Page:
After the passing of the Unemployed Workmen Act in 1905, unemployment and emigration discourses intersected to form new policies and practices for assisted emigration in the East End. Prospective emigrants continued to be stuck in the middle of these complex relationships and often encountered disappointment in the selection process. Even though they continued to face discrimination in Canada’s emigration system, the number of emigrants leaving the East End through the East End Emigration Fund (EEEF) generally increased between 1899 and 1907 before the restrictions took force. [30] Assisted emigration was now situated in an emerging modern bureaucracy subject to rigorous policy, legislation, inspection, and surveillance. New emphasis was placed on emigrant training at home in farm colonies in order to meet the Canadian government’s preference for farm labourers. [31] The emigrants they chose, however, still rarely impressed Canadians.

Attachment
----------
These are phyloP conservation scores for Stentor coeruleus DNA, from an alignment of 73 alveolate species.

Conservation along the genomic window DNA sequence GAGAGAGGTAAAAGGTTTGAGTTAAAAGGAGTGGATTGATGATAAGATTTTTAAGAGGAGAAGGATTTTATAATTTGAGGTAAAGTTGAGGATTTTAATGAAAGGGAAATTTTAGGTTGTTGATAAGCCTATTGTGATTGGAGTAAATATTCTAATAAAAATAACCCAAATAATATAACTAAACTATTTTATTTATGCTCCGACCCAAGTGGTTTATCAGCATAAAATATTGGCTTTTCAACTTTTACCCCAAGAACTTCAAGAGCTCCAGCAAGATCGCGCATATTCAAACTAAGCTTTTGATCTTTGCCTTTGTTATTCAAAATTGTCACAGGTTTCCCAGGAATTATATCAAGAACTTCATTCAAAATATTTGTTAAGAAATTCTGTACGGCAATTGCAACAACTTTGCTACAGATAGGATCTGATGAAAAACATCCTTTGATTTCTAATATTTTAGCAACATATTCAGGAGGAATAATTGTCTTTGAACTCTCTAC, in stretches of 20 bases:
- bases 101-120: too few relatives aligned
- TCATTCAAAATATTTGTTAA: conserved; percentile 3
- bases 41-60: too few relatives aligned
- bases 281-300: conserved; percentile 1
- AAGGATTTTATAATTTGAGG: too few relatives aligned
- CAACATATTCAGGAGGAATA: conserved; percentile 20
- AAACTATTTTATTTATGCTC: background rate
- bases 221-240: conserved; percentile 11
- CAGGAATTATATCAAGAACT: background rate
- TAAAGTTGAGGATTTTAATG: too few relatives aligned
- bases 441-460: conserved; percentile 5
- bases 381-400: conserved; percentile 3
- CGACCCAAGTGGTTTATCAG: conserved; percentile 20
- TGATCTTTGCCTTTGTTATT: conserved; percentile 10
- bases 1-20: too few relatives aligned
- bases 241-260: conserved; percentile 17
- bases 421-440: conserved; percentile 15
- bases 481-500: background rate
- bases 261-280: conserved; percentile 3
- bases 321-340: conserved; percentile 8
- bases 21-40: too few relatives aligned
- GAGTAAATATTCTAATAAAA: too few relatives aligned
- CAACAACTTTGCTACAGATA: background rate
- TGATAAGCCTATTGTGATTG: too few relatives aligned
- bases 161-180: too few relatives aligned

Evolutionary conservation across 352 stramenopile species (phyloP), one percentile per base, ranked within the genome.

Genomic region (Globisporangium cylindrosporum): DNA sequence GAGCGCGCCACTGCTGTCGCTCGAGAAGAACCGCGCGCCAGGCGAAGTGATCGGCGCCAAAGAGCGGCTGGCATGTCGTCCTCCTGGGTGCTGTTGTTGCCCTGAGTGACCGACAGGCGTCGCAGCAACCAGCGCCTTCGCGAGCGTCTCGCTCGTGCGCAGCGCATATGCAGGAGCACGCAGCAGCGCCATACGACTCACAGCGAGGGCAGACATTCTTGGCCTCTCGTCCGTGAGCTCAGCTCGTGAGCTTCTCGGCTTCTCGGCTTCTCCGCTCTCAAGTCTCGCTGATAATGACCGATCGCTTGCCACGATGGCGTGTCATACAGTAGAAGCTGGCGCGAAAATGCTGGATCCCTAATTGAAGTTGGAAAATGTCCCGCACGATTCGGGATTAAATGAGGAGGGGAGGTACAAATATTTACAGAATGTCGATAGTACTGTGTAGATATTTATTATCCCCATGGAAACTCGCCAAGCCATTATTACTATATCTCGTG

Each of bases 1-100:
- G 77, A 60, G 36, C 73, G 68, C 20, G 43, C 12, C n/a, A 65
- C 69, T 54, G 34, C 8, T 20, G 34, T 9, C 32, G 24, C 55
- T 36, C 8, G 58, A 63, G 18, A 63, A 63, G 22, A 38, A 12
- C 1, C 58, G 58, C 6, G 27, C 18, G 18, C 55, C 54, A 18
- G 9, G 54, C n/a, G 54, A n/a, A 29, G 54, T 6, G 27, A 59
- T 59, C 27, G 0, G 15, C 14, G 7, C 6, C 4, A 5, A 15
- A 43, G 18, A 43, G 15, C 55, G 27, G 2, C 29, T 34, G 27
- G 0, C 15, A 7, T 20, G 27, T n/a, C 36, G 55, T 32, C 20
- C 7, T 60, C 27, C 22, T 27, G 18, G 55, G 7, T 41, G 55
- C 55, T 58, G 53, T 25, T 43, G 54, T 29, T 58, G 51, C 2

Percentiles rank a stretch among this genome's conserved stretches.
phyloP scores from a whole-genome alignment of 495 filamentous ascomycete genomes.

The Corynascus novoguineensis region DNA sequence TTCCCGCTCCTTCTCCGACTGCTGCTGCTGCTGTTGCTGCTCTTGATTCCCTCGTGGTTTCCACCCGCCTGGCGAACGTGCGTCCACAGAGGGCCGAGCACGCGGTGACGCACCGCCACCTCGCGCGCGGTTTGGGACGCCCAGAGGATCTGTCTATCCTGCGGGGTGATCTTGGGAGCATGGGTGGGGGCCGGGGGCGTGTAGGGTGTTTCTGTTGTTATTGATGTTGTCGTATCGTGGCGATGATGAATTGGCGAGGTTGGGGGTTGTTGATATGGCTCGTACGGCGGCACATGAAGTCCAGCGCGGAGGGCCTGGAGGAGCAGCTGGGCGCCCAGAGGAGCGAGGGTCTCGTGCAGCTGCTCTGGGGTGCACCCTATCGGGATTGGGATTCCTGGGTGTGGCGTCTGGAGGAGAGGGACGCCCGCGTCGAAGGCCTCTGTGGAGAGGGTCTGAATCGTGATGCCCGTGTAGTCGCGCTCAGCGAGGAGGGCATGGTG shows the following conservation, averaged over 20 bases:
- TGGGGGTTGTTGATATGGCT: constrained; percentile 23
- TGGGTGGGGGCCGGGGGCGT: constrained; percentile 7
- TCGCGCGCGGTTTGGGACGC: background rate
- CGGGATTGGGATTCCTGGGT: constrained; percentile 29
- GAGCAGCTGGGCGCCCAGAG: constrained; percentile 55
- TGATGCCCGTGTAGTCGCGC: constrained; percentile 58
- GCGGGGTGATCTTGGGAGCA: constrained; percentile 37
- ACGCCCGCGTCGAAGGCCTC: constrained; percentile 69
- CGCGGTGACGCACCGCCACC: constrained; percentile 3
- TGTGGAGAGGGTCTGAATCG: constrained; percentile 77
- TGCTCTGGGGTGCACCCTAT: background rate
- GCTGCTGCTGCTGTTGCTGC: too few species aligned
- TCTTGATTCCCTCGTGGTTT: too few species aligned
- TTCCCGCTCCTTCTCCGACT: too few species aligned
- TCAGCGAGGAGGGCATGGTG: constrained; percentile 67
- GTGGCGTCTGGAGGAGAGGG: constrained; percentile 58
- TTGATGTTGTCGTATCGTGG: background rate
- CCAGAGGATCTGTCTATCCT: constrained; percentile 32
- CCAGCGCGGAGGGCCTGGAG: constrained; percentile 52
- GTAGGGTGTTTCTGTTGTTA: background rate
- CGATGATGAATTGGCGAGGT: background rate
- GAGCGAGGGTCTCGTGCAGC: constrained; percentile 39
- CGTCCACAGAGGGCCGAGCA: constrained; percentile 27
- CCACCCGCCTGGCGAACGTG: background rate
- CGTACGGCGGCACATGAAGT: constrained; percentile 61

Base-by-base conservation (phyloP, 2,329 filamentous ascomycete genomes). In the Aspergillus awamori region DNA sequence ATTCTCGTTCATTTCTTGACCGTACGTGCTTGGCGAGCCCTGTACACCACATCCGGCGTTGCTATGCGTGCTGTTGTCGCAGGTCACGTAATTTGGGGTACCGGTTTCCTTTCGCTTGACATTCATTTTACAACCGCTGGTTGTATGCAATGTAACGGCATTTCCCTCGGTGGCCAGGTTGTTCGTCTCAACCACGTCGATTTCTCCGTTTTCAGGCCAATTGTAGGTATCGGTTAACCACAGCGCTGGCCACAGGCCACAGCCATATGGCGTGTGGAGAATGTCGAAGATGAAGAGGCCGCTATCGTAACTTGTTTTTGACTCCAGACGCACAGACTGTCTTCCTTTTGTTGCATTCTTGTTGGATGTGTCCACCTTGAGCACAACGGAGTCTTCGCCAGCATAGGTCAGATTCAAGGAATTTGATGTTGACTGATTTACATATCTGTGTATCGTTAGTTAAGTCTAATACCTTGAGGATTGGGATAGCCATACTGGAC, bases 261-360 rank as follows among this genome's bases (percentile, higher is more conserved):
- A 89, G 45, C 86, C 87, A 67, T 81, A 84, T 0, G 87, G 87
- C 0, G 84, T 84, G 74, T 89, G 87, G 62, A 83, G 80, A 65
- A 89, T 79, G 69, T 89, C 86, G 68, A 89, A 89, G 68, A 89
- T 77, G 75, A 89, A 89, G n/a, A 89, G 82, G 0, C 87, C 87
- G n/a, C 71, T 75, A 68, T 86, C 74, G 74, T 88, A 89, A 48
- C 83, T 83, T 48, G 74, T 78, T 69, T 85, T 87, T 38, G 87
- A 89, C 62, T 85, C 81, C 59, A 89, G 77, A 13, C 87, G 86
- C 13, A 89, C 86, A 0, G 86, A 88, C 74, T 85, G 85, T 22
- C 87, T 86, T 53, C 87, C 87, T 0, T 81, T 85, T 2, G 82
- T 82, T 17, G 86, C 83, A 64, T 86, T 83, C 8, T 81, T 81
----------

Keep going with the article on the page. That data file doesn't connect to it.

In the decade leading up to World War I, emigration charities, local councils, boards of guardians, and the national government began to work together more closely on assisted emigration in London. This new degree of cooperation in assisted emigration was fostered by wider political and social changes in approaches to poor relief, unemployment, and migration in Britain. It was in this context that the direction of the emigration program in the East End changed dramatically from a patchwork voluntary sector rooted in Christian charity, to a more systematized and bureaucratized service characterized by more government intervention and secularism. The new cooperation also meant that the delivery of emigration services in the East End became more intertwined and multi-directional, with new people and agencies involved at every stage of the process. This was in part supposed to assuage Canadian anxiety about emigrant selection methods and suitability. Boards of guardians had long been able to assist poor emigrants to British colonies to ease poverty in the capital. Their powers to do so were enshrined in the 1834 Poor Law Amendment Act and were revised on several occasions throughout the nineteenth century to reflect changing needs, attitudes, and migration trends. [32] Much of this legislation concerned the emigration of pauper or orphaned children, but the law also set out the parameters for assisted adult emigration. Under the 1834 Poor Law, boards of guardians were legally allowed to use their rates to emigrate poor persons from their parishes and overcrowded workhouses. These entitlements stayed essentially the same until the passing of the Local Government Act in 1871, wherein a new approval process was created relating to Poor Law sponsored emigrants. Under this new legislation, prospective emigrants now had to be approved not just by the sponsoring board of guardians, but also by the newly created Local Government Board (LGB). [33] Because boards of guardians used emigration charities to facilitate the journeys of their emigrants, the emigrants also had to pass through the approval process of the charity that made their arrangements. All of these regulations were explicitly applied to prevent colonial misgivings about poor English emigrants. Yet, for all of the power vested in them to emigrate their local poor, boards of guardians tended to prefer spending their rates on out-relief and workhouses in the nineteenth century. Additionally, most of the evidence for boards in the East End of London in the nineteenth century shows emigration being used only occasionally to send out adults; they were more often interested in sending out children. Indeed, for all of England and Wales between 1881 and 1890, boards of guardians only sent out 4,278 emigrants to British colonies, about 60 percent of whom were children. [34]